Jimmy Cross In The Things They Carried

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“The things they carried were largely determined by necessity” (O’Brien 102). The weight of war is a theme strongly represented in Tim O’Brien’s story, The Things They Carried. Lieutenant Jimmy Cross starts off with no desire to be in a leadership position, because of his immaturity, his love for Martha, and inability to handle the responsibilities of lieutenant many of his men die. “He had loved Martha more than his men, and as a consequence Lavender was now dead, and this was something he would have to carry like a stone in his stomach for the rest of the war” (O’Brien 107). The soldiers carried many burdens, they carried: diseases, good luck charms, pencils, intangibles, memories, fear, responsibility, and on top of all this they carried …show more content…

As a platoon leader Jimmy Cross carried a compass, maps, code books, binoculars, and a .45- caliber pistol. Medic, Rat Kiley carried a satchel filled with medicine, plasma, surgical tape. PFCs carried a standard M-16 gas- operated assault rifle. They all carried fragmentation grenades and at least one M-18 colored smoke grenade. “They carried all they could bear, and then some...” (O’Brien 104). Some missions were far more complicated and the soldiers were required to carry extra special equipment. To blow up tunnels, they carried one pound high explosives blocks. “To carry something was to hump it, as when Lieutenant Cross humped his love for Martha up the hills and through the swamps” (O’Brien 102). Lieutenant Cross also carried letters, pictures, and the pebble he received from …show more content…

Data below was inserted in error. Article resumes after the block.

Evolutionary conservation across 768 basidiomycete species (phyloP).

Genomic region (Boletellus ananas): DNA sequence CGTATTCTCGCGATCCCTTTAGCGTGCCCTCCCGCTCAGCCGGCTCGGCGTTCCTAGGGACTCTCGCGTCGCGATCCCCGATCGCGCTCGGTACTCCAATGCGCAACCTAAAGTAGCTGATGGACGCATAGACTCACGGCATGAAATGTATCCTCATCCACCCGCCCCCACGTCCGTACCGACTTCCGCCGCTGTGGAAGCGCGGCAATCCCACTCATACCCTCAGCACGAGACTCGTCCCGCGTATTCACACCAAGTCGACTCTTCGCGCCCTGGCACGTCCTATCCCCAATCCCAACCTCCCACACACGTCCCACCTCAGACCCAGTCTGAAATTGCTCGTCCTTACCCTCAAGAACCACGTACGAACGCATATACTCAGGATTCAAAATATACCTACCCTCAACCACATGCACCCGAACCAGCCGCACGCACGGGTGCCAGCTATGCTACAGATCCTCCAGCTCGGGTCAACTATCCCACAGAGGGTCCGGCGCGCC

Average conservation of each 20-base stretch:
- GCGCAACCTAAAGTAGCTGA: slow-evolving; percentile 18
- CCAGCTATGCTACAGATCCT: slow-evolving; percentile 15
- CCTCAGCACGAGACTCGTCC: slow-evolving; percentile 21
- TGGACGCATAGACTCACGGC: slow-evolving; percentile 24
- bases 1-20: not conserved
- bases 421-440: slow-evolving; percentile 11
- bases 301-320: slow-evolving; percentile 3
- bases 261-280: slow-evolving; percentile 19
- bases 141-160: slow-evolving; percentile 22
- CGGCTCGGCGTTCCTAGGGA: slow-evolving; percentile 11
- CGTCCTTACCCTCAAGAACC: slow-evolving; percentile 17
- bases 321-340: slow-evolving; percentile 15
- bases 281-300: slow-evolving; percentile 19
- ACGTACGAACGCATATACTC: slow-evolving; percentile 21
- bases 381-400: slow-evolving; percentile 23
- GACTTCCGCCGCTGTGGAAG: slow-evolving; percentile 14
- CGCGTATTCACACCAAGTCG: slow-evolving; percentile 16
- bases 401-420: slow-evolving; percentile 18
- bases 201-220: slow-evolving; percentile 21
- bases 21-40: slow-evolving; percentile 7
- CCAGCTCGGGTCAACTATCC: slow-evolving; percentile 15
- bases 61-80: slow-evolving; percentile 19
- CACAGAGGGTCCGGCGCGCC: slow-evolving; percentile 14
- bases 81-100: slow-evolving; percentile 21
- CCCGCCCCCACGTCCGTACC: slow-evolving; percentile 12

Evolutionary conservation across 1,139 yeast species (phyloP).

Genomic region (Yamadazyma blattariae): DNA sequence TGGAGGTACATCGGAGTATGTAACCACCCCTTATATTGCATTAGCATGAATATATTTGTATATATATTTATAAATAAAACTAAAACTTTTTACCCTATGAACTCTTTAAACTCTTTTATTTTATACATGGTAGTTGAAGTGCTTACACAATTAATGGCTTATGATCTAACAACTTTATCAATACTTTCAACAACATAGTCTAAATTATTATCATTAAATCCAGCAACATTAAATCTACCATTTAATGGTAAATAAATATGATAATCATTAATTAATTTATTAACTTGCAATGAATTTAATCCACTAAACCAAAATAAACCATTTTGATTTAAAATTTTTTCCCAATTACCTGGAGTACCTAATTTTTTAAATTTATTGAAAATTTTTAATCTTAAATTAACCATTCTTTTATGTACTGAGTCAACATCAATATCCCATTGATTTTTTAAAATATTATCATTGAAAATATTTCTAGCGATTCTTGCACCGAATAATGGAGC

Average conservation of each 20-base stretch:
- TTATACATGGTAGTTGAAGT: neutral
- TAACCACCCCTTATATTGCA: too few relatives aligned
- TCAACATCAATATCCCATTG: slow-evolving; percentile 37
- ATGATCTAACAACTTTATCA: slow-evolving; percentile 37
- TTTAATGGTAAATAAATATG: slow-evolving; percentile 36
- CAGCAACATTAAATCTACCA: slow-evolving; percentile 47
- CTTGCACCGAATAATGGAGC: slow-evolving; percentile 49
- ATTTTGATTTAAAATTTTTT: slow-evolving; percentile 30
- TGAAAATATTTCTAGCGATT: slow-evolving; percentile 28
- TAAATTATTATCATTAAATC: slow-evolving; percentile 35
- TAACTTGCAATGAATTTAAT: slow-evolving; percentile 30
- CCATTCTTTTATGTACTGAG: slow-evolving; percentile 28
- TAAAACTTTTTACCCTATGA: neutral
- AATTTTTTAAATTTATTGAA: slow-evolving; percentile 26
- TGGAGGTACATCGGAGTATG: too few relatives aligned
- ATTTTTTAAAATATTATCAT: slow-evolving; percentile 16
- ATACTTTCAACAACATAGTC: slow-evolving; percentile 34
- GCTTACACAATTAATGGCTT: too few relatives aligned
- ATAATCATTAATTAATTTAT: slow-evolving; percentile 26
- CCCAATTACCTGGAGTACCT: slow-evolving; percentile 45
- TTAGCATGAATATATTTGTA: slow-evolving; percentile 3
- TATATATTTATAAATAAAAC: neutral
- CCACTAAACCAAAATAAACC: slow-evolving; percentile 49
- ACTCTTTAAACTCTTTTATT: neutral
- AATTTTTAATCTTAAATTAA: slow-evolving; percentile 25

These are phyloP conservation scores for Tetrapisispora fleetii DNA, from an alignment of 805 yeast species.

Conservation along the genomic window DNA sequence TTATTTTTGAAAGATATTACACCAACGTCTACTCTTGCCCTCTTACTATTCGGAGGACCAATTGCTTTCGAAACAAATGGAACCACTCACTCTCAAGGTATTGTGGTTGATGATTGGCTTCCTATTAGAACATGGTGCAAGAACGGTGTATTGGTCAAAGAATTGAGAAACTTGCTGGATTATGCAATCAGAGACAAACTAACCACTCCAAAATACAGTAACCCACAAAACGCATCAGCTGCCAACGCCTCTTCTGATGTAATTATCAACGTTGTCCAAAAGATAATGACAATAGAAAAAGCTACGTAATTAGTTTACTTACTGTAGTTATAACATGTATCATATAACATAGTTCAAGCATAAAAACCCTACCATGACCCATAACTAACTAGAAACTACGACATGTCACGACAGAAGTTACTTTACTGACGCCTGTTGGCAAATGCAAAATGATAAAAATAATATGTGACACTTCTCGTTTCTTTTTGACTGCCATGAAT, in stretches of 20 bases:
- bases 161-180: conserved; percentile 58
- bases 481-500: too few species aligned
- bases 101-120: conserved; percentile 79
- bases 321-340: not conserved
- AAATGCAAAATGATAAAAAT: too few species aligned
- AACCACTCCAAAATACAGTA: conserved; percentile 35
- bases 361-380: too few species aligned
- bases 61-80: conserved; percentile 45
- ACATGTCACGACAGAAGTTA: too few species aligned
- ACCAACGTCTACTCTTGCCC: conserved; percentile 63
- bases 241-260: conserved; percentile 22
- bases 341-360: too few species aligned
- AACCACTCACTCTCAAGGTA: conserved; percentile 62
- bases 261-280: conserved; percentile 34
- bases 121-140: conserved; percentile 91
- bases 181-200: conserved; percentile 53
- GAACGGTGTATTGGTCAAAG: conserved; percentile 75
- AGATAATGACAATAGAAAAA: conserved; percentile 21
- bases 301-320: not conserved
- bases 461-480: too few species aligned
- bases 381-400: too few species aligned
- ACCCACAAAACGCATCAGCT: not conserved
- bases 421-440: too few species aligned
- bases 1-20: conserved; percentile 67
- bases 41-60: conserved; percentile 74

“They carried shameful memories” (O’Brien 109). In their heads were flashbacks of all the men they killed, the friends they lost, and the families they split up, everything they had ever seen while battling was forever implanted in their thoughts. To escape their memories of the war many soldiers committed suicide. Lieutenant Cross on the other hand carried a good memory, about Martha of course. Jimmy was a day dreamer, he fantasized about Martha, and she was all he could think about, she was an interference. “… a bit distracted, he would get up and move among his men, checking the perimeter, then at full dark he would return to his hole and watch the night and wonder if Martha was a virgin” (O’Brien 102). When Lavender died Jimmy changed for the better, he burned Martha’s letters and photographs, but he knew he couldn’t burn the blame of Lavender’s death. Death changes how humans present their power by altering their behavior. Jimmy became more mature, more responsible, and took the lives of his men into his own hands. “No more fantasies he told himself” (O’Brien

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